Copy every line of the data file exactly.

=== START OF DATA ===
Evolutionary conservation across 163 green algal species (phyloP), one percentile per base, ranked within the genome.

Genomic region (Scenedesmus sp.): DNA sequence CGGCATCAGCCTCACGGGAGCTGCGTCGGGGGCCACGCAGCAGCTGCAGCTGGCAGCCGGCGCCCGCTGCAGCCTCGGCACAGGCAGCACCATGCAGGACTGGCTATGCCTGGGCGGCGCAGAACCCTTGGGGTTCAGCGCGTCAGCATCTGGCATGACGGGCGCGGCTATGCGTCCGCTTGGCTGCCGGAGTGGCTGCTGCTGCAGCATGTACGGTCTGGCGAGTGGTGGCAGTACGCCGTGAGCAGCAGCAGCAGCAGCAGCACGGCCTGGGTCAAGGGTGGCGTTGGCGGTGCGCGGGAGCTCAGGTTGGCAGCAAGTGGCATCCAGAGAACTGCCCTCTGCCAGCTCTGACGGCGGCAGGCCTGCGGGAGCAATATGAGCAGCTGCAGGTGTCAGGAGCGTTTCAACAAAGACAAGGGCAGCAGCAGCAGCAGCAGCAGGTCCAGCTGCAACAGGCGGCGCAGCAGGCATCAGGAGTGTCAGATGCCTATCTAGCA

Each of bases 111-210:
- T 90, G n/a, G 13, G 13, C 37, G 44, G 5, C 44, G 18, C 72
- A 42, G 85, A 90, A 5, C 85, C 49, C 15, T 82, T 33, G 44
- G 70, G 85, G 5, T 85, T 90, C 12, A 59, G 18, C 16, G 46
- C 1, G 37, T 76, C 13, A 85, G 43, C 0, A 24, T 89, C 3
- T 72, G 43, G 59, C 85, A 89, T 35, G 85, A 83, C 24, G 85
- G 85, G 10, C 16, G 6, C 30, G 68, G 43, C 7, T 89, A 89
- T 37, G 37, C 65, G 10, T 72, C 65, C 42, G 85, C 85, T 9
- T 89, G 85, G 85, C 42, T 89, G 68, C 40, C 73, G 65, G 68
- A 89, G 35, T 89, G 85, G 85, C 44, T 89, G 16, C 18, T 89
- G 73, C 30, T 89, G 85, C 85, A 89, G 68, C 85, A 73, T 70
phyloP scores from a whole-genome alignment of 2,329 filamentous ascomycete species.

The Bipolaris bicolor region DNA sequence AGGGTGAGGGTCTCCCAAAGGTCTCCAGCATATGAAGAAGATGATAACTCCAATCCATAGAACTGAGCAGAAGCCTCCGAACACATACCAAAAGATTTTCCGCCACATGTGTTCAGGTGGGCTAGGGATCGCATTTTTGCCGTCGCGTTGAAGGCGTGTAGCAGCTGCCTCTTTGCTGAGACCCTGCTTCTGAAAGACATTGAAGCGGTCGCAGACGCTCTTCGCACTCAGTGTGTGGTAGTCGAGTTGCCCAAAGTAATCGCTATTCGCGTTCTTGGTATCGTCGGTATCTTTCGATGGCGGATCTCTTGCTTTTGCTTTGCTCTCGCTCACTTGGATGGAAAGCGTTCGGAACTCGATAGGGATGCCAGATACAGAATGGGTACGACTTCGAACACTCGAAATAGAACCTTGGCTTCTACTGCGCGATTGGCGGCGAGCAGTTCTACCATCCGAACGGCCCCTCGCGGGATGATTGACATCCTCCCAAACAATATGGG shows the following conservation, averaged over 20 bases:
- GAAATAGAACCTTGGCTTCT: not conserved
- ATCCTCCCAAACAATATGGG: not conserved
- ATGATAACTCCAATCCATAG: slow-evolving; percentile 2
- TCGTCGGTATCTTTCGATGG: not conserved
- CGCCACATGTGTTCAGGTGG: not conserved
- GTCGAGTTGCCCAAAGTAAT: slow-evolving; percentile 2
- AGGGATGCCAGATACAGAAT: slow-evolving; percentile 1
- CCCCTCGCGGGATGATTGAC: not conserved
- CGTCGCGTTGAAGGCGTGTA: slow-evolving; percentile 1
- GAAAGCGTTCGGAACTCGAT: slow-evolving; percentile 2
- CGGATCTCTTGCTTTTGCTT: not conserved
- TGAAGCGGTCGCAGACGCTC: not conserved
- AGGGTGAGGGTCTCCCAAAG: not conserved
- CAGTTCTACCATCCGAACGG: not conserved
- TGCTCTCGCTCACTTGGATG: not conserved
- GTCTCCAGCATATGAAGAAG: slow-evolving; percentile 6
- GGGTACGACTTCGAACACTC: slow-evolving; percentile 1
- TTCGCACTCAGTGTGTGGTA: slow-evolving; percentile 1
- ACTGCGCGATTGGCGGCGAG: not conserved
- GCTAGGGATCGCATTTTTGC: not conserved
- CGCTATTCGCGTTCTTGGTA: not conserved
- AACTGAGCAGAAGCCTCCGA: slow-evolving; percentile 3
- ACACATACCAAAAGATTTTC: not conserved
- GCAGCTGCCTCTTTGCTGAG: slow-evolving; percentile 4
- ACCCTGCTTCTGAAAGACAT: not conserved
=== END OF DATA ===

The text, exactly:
Evolutionary conservation across 163 green algal species (phyloP), one percentile per base, ranked within the genome.

Genomic region (Scenedesmus sp.): DNA sequence CGGCATCAGCCTCACGGGAGCTGCGTCGGGGGCCACGCAGCAGCTGCAGCTGGCAGCCGGCGCCCGCTGCAGCCTCGGCACAGGCAGCACCATGCAGGACTGGCTATGCCTGGGCGGCGCAGAACCCTTGGGGTTCAGCGCGTCAGCATCTGGCATGACGGGCGCGGCTATGCGTCCGCTTGGCTGCCGGAGTGGCTGCTGCTGCAGCATGTACGGTCTGGCGAGTGGTGGCAGTACGCCGTGAGCAGCAGCAGCAGCAGCAGCACGGCCTGGGTCAAGGGTGGCGTTGGCGGTGCGCGGGAGCTCAGGTTGGCAGCAAGTGGCATCCAGAGAACTGCCCTCTGCCAGCTCTGACGGCGGCAGGCCTGCGGGAGCAATATGAGCAGCTGCAGGTGTCAGGAGCGTTTCAACAAAGACAAGGGCAGCAGCAGCAGCAGCAGCAGGTCCAGCTGCAACAGGCGGCGCAGCAGGCATCAGGAGTGTCAGATGCCTATCTAGCA

Each of bases 111-210:
- T 90, G n/a, G 13, G 13, C 37, G 44, G 5, C 44, G 18, C 72
- A 42, G 85, A 90, A 5, C 85, C 49, C 15, T 82, T 33, G 44
- G 70, G 85, G 5, T 85, T 90, C 12, A 59, G 18, C 16, G 46
- C 1, G 37, T 76, C 13, A 85, G 43, C 0, A 24, T 89, C 3
- T 72, G 43, G 59, C 85, A 89, T 35, G 85, A 83, C 24, G 85
- G 85, G 10, C 16, G 6, C 30, G 68, G 43, C 7, T 89, A 89
- T 37, G 37, C 65, G 10, T 72, C 65, C 42, G 85, C 85, T 9
- T 89, G 85, G 85, C 42, T 89, G 68, C 40, C 73, G 65, G 68
- A 89, G 35, T 89, G 85, G 85, C 44, T 89, G 16, C 18, T 89
- G 73, C 30, T 89, G 85, C 85, A 89, G 68, C 85, A 73, T 70
phyloP scores from a whole-genome alignment of 2,329 filamentous ascomycete species.

The Bipolaris bicolor region DNA sequence AGGGTGAGGGTCTCCCAAAGGTCTCCAGCATATGAAGAAGATGATAACTCCAATCCATAGAACTGAGCAGAAGCCTCCGAACACATACCAAAAGATTTTCCGCCACATGTGTTCAGGTGGGCTAGGGATCGCATTTTTGCCGTCGCGTTGAAGGCGTGTAGCAGCTGCCTCTTTGCTGAGACCCTGCTTCTGAAAGACATTGAAGCGGTCGCAGACGCTCTTCGCACTCAGTGTGTGGTAGTCGAGTTGCCCAAAGTAATCGCTATTCGCGTTCTTGGTATCGTCGGTATCTTTCGATGGCGGATCTCTTGCTTTTGCTTTGCTCTCGCTCACTTGGATGGAAAGCGTTCGGAACTCGATAGGGATGCCAGATACAGAATGGGTACGACTTCGAACACTCGAAATAGAACCTTGGCTTCTACTGCGCGATTGGCGGCGAGCAGTTCTACCATCCGAACGGCCCCTCGCGGGATGATTGACATCCTCCCAAACAATATGGG shows the following conservation, averaged over 20 bases:
- GAAATAGAACCTTGGCTTCT: not conserved
- ATCCTCCCAAACAATATGGG: not conserved
- ATGATAACTCCAATCCATAG: slow-evolving; percentile 2
- TCGTCGGTATCTTTCGATGG: not conserved
- CGCCACATGTGTTCAGGTGG: not conserved
- GTCGAGTTGCCCAAAGTAAT: slow-evolving; percentile 2
- AGGGATGCCAGATACAGAAT: slow-evolving; percentile 1
- CCCCTCGCGGGATGATTGAC: not conserved
- CGTCGCGTTGAAGGCGTGTA: slow-evolving; percentile 1
- GAAAGCGTTCGGAACTCGAT: slow-evolving; percentile 2
- CGGATCTCTTGCTTTTGCTT: not conserved
- TGAAGCGGTCGCAGACGCTC: not conserved
- AGGGTGAGGGTCTCCCAAAG: not conserved
- CAGTTCTACCATCCGAACGG: not conserved
- TGCTCTCGCTCACTTGGATG: not conserved
- GTCTCCAGCATATGAAGAAG: slow-evolving; percentile 6
- GGGTACGACTTCGAACACTC: slow-evolving; percentile 1
- TTCGCACTCAGTGTGTGGTA: slow-evolving; percentile 1
- ACTGCGCGATTGGCGGCGAG: not conserved
- GCTAGGGATCGCATTTTTGC: not conserved
- CGCTATTCGCGTTCTTGGTA: not conserved
- AACTGAGCAGAAGCCTCCGA: slow-evolving; percentile 3
- ACACATACCAAAAGATTTTC: not conserved
- GCAGCTGCCTCTTTGCTGAG: slow-evolving; percentile 4
- ACCCTGCTTCTGAAAGACAT: not conserved